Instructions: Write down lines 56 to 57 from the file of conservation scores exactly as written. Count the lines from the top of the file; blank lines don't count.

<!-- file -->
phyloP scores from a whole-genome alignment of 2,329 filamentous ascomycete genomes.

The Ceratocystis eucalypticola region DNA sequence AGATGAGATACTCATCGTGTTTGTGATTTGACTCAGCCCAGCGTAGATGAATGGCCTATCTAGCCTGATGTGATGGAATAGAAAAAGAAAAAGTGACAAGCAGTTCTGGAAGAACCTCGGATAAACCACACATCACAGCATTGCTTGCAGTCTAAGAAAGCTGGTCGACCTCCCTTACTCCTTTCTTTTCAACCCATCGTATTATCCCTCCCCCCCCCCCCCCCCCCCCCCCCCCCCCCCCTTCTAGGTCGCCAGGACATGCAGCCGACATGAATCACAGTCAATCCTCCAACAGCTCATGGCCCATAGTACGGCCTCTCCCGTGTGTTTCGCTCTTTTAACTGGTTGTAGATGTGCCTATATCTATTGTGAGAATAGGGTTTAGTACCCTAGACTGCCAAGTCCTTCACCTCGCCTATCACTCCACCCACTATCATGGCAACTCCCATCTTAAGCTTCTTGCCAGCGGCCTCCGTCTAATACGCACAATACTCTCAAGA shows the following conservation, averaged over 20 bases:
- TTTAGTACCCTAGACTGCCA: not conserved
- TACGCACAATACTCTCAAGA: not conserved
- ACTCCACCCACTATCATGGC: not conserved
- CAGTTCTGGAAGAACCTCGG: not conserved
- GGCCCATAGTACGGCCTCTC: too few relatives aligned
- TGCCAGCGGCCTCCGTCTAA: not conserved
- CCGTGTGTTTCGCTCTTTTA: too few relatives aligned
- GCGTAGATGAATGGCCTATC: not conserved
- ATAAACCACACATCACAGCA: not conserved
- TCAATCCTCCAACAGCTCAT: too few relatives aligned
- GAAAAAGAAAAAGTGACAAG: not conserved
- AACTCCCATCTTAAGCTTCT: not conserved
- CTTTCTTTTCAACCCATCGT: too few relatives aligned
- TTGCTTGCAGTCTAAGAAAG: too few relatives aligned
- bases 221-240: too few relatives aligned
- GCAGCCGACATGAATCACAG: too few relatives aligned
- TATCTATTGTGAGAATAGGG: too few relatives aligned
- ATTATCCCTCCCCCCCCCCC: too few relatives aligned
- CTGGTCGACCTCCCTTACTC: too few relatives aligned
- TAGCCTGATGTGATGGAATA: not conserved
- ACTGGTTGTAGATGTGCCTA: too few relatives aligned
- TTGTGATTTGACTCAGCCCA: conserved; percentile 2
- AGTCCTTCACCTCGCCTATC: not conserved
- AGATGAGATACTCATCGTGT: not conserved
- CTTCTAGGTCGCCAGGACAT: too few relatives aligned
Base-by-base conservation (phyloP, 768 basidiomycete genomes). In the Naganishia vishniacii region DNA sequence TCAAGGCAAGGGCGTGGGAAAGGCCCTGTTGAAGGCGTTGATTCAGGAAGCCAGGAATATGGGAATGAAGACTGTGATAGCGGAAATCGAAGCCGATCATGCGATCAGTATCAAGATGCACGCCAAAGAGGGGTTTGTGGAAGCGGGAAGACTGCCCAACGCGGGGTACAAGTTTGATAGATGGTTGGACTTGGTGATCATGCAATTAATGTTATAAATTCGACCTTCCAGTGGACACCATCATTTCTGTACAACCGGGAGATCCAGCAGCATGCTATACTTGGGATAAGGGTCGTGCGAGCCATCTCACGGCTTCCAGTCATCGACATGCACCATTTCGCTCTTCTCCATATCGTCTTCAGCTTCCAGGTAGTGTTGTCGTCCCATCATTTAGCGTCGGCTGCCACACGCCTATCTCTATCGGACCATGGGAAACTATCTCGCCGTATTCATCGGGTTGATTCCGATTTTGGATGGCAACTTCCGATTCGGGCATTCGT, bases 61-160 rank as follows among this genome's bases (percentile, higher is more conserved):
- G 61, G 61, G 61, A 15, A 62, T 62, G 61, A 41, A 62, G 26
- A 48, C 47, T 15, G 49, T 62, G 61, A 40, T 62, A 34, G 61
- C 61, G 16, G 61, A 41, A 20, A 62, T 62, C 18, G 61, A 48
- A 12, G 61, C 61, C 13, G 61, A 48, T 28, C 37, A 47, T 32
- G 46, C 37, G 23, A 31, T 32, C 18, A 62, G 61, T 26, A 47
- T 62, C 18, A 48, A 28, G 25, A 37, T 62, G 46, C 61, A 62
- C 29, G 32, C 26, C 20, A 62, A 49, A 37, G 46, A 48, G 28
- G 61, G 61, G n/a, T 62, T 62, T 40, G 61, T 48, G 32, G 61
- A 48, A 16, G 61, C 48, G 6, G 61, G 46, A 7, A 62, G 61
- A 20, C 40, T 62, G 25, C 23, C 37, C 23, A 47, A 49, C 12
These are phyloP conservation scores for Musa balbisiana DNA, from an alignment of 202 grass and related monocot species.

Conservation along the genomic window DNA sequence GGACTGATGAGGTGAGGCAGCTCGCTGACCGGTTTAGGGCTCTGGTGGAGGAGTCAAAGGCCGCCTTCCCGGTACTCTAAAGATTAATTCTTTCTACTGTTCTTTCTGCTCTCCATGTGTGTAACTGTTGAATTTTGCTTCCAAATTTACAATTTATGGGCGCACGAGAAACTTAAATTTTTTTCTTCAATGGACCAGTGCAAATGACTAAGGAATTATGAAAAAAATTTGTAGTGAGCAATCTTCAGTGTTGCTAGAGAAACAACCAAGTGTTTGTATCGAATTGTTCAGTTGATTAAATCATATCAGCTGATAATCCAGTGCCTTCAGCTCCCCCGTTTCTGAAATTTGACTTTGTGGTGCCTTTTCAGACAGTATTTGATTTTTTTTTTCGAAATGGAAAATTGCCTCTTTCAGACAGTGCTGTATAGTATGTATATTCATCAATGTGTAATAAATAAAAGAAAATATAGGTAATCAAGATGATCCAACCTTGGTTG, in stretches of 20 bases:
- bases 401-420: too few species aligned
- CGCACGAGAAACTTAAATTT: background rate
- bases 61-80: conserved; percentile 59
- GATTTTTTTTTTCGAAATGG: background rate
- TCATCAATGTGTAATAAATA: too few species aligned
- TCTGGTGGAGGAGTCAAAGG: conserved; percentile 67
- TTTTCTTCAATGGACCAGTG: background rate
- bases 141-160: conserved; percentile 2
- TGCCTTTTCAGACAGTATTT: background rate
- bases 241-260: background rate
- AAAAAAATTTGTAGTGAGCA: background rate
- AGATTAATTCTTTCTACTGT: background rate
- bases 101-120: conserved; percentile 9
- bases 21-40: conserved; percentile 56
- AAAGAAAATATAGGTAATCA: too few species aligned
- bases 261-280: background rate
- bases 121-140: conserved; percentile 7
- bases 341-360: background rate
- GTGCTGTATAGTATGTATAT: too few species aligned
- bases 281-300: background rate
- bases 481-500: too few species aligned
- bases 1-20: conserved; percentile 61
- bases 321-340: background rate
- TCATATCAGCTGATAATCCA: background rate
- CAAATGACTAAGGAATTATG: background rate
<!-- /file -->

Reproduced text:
- bases 261-280: background rate
- bases 121-140: conserved; percentile 7